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Museum of Discovery and Science, Fort Lauderdale
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At 52-feet tall, the Great Gravity Clock is the biggest kinetic energy sculpture in Florida. Located in the Museum's Grand Atrium, this unique timepiece is one of only three in the world! The other two are in Mexico and Japan.

How does it work?

Observe the three slightly tilted rails just below the face of the clock. These are the Minute rail, the Ten-minute rail, and the Hour rail. A ball rolls onto a rail with the passing of every minute, every ten minutes, and every hour. Because each ball represents an increment of time, the Great Gravity Clock is a digital clock. Each minute, a ball moves around the face of the clock and is released onto the digital rails. Gravity takes over causing the balls to travel the rails.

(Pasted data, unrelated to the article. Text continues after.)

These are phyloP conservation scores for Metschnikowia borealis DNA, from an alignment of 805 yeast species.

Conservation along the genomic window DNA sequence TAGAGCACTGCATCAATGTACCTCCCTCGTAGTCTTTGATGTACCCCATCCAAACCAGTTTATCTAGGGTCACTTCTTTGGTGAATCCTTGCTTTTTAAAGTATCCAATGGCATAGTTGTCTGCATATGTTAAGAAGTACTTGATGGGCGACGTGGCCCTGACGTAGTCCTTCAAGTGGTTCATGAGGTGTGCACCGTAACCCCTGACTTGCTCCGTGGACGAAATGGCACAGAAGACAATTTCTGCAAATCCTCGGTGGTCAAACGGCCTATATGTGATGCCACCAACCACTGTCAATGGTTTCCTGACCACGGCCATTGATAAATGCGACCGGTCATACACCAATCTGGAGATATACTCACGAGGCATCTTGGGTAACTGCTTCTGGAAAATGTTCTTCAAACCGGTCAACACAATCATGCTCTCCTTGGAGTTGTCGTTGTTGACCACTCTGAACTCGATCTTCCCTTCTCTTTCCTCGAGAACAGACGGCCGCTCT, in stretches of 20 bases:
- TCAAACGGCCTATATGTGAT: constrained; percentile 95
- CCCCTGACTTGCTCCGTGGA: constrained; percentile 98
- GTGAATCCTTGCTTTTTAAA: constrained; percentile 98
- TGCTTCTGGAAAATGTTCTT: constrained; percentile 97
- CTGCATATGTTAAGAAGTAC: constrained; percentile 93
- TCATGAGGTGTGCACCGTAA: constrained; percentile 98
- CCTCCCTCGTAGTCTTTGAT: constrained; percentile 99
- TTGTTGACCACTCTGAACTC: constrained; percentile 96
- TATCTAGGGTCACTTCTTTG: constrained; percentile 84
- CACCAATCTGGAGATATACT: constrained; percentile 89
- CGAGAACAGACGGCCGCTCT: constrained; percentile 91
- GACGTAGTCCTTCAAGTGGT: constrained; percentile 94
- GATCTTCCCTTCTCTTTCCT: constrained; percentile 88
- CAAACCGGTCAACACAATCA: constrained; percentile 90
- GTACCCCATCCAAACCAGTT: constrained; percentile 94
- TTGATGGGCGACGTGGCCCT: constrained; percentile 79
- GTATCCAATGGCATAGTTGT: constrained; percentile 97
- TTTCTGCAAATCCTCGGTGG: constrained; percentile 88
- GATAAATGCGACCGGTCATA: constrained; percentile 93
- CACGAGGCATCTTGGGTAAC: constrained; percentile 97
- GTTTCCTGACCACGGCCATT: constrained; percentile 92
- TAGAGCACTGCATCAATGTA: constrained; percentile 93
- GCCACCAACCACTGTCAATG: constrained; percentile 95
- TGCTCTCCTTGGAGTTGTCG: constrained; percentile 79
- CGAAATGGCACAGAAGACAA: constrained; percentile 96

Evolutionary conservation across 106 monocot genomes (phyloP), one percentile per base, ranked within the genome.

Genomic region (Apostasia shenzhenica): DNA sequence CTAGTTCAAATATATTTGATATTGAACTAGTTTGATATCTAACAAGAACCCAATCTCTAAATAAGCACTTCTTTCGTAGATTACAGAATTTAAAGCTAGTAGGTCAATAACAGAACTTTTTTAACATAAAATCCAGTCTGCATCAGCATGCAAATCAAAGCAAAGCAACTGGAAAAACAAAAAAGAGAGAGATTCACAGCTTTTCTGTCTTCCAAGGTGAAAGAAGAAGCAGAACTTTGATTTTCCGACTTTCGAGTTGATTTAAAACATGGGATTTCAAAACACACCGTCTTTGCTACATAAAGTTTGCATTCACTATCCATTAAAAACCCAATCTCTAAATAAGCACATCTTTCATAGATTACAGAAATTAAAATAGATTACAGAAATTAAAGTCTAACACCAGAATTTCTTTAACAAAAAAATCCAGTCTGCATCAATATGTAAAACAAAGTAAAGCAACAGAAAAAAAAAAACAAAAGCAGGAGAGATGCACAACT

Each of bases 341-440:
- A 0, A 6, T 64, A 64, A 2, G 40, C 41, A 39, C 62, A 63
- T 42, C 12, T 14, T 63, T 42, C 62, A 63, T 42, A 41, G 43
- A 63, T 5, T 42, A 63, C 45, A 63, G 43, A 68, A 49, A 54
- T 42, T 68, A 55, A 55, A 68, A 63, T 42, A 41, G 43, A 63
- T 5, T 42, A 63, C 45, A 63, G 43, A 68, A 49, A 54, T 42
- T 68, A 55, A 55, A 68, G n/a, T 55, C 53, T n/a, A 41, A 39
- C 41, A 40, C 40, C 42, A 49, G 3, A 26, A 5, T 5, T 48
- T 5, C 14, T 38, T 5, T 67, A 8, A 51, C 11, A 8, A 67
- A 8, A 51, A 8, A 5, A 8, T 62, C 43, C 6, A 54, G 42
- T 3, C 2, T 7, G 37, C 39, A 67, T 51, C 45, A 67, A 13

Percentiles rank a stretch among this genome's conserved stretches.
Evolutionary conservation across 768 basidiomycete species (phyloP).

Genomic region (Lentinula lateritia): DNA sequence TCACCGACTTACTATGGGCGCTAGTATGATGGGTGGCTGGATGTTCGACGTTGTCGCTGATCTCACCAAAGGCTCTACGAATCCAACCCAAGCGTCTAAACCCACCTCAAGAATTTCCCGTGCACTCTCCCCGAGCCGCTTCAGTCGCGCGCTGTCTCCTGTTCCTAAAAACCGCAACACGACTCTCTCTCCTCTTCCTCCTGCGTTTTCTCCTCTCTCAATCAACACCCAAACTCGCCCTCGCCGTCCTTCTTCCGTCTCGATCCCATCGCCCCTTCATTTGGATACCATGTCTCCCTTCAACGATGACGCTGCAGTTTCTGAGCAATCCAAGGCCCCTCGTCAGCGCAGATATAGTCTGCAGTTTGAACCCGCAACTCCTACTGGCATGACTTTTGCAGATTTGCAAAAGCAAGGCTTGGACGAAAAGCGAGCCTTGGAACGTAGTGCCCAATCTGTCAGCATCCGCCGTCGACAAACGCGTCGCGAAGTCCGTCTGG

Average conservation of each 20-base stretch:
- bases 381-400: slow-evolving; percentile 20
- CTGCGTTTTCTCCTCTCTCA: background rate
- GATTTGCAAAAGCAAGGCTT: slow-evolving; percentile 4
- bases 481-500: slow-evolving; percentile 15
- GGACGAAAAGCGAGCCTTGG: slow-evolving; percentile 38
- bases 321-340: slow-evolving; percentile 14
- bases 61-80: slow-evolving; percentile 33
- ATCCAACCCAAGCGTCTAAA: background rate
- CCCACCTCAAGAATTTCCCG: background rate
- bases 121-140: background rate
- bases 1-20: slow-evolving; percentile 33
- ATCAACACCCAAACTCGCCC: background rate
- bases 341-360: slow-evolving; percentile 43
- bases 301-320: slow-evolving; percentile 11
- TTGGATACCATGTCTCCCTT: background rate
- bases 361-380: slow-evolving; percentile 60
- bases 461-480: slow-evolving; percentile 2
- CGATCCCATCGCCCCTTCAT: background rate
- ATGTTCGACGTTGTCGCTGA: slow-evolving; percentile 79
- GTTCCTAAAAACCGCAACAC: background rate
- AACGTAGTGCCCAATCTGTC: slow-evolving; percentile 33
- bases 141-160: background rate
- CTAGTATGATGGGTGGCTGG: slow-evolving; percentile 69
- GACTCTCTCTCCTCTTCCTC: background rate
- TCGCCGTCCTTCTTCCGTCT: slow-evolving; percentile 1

Can you tell the time by counting the balls?

It's easy! If 8 balls are on the bottom Hour rail, 5 balls are on the middle Ten-minute rail, and 4 balls are on the top Minute rail, what time is it? If you answered 8:54, you're correct!

Sponsored by JM Family Enterprises, Inc.,/Jim and Jan Moran.



Museum of Discovery and Science / Blockbuster IMAX Theater - 401 SW 2nd Street, Fort Lauderdale FL 33312. Phone 954-467-6637
Museum of discovery and Science, Fort Lauderdale, Florida
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